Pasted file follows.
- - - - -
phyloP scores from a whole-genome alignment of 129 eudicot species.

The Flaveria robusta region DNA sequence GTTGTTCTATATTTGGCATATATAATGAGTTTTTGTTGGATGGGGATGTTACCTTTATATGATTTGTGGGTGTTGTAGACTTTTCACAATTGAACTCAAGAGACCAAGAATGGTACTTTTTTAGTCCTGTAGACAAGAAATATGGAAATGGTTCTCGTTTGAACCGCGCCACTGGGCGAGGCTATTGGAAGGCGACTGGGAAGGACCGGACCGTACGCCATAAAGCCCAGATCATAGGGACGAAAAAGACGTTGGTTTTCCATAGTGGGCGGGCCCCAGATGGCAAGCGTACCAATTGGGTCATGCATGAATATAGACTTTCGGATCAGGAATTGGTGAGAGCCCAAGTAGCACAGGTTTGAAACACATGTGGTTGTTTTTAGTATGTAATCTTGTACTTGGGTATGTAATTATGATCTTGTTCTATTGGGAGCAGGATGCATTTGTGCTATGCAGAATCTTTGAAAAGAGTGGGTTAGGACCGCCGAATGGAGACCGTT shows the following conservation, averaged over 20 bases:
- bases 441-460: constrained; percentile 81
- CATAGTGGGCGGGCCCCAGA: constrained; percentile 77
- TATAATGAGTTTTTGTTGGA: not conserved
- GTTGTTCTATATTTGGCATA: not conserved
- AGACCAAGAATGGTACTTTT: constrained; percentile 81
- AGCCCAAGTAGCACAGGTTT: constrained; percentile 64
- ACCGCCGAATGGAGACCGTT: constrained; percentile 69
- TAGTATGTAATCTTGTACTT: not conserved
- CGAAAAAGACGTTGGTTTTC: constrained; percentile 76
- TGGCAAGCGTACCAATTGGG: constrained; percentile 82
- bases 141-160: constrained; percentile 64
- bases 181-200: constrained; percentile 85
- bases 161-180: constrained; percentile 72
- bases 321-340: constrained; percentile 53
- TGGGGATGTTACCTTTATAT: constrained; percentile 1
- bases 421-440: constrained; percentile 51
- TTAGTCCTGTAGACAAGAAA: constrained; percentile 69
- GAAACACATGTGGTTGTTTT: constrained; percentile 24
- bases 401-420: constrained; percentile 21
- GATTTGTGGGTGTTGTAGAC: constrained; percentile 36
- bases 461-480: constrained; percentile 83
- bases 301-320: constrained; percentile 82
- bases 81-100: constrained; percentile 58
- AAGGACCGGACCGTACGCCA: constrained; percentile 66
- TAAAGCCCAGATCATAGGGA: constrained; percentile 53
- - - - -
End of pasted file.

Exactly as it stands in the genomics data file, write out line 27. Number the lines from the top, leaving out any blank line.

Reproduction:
- TAAAGCCCAGATCATAGGGA: constrained; percentile 53